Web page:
In 2021, NFTs officially entered our cultural lexicon, perhaps unsurprising given that the market reached $2.5 billion in sales in the first quarter of the year. Back in March, Mike Winkelmann, aka Beeple, sold his digital artwork ‘Everydays: the First 5000 Days’ for $69 million at a Christie’s auction. Not only was this one of the most expensive works to ever be sold, but it also marked one of the first times a major auction house sold a native digital work as an NFT and accepted cryptocurrency (in this case Ethereum) in place of fiat, or mainstream currency. So what are NFTs, how do they have value, and what’s all the hype about, exactly?
What are NFTs?
NFTs, short for ‘Non-Fungible Tokens’, are unique cryptographic tokens stored on blockchains. They can represent anything, from domain names to memes, game characters and virtual accessories. Within the art world they are most widely associated with digital artworks and collectibles.
Fungible means two things are interchangeable, for example, a one-dollar bill can be easily exchanged for another one-dollar bill. For something to be ‘non-fungible’ it can’t be exchanged with something else. A Leonardo da Vinci painting is not the same as a Leonardo da Vinci poster. Each NFT represents a single non-fungible thing and its uniqueness is publicly verifiable on the blockchain.
How do NFTs work & how does this fit into blockchain?
Blockchain is the technology underlying NFTs. Blockchain is a shared, open, immutable and distributed database made up of a list of records, or blocks. Each block consists of a cryptographic hash - a string of characters representing a set of data - of itself and the previous block, therefore linking the data together in chronological order. You can’t change or alter any content without it being obvious to anyone who checks the cryptographic hash, meaning that the data cannot be maliciously changed.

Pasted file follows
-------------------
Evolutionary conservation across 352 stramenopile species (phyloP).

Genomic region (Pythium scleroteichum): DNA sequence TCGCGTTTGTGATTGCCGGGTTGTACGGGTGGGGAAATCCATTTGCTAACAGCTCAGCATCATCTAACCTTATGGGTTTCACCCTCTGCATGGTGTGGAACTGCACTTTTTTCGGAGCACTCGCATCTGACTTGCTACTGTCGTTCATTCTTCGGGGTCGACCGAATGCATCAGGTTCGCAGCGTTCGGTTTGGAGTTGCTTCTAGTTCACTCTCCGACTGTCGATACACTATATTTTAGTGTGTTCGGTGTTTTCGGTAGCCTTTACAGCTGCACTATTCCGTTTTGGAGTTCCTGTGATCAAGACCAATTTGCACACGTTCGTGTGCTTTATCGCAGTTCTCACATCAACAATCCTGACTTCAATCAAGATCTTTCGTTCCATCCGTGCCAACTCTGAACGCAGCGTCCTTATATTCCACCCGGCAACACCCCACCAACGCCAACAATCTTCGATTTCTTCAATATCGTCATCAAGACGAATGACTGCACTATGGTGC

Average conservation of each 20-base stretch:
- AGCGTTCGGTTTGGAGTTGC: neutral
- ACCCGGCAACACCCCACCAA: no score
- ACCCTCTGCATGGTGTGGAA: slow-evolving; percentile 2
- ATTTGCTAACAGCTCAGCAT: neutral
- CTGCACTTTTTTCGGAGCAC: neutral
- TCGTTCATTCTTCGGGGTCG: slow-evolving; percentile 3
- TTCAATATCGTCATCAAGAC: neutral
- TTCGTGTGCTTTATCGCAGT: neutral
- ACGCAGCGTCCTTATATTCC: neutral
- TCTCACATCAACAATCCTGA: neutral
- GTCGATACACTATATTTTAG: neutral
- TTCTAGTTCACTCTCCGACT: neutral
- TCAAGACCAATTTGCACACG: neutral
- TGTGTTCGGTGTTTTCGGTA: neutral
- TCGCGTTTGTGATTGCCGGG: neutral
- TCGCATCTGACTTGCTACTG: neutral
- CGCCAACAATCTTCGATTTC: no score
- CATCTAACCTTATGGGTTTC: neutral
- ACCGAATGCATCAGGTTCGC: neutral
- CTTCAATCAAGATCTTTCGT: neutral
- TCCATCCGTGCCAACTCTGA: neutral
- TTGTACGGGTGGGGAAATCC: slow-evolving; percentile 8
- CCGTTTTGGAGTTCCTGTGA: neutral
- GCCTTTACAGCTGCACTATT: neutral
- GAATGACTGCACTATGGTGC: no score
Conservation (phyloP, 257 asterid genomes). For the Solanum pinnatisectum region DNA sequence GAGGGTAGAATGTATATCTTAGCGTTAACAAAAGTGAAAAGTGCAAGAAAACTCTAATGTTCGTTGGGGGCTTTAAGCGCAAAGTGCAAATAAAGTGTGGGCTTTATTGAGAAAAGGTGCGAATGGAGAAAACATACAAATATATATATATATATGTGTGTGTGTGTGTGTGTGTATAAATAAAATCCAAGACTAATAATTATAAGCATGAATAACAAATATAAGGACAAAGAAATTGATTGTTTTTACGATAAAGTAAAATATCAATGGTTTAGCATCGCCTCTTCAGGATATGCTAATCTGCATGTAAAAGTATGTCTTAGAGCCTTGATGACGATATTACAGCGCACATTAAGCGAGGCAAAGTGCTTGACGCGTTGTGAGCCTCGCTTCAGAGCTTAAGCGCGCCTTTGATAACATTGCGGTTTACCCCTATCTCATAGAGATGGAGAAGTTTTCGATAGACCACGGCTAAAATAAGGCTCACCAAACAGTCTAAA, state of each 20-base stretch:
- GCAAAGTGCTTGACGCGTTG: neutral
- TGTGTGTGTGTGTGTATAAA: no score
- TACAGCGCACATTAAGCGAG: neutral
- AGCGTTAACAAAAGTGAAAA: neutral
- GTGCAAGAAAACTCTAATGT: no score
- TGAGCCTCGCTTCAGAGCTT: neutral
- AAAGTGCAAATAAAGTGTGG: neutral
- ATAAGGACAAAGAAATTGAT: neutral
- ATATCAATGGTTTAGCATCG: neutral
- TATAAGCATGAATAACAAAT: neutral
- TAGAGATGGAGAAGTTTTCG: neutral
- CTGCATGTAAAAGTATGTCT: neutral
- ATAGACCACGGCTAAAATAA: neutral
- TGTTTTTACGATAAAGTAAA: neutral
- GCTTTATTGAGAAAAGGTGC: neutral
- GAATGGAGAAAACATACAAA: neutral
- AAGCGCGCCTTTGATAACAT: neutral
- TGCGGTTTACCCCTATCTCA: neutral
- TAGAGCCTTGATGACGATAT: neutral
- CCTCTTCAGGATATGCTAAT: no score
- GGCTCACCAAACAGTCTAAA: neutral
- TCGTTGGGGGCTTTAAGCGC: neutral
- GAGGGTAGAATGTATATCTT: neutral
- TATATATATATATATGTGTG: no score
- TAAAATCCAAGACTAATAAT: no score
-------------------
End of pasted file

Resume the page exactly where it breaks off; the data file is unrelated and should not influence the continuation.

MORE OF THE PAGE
How NFTs work
Many NFTs are represented by a set of rules on the Ethereum blockchain called the ERC-721 token standard. The ERC-721 standard is able to represent unique digital files by capturing additional metadata relating to a file. With digital artworks, for example, this could include details relating to the artwork, the creator and its owners.
It’s worth noting here that while most NFT activity takes place on the Ethereum blockchain, a number of other blockchains and contracts also support NFTs, such as Bitcoin Cash, Flow, NEO, Wax, Tron and Tezos.
Where do smart contracts come in?
Smart contracts are computer programs that are permanently built into blockchains to facilitate the automatic execution of contractual agreements between parties. Smart contracts can also be embedded in NFTs to facilitate the sale and transfer of digital artworks and collectibles, without the need to rely on trusted third parties.
Understanding public and private keys
To execute transactions on the blockchain, users are required to have a public and a private key. These are used for signing messages on the blockchain and enhancing security and identification.
A private key consists of a randomly generated sequence of values known only by its owner and can be used to generate digital signatures (analogous to paper-signatures but with added security). Only the owner of the private key can generate these signatures, but anyone can verify them by using the public key. This ensures that you can verify the identity of who made a transaction on the blockchain.
How do NFTs have value?
As NFTs cannot be replicated, they create verifiable digital scarcity. NFTs can ascribe, document, and track distinctive attributions of digital assets such as ownership and ownership history. This permits them to be bought, sold and exchanged through marketplaces that recognize that deed of ownership, such as crypto-gaming, crypto-collectables and digital art.
What does it mean to ‘mint’ an NFT?
To ‘mint’ an NFT is to register it on the blockchain and to ascribe ownership of that file to a specific user’s wallet. In most cases, once the NFT has been registered and its metadata is frozen, the NFT is tamper-proof and cannot be changed or altered in any way. The cost of minting varies across platforms, however creators usually have to pay a ‘gas fee’ that covers the computational power required to process transactions on the blockchain.
Where are NFTs stored?
NFTs are usually stored on the blockchain they were initially minted on. Blockchains are not necessarily interoperable with each other. An NFT minted on one blockchain cannot be transferred to another.
The artwork file and metadata are not usually stored on the blockchain. While this is possible, it’s prohibitively expensive, and so information about the artwork is stored on-chain and this points to the file's address. This can typically be accessed through an off-chain storage site such as the InterPlanetary File System (IPFS); a distributed server used for storing and sharing data. Although the data isn’t stored on chain, by storing a cryptographic hash on-chain, you can ensure that the off-chain file is valid.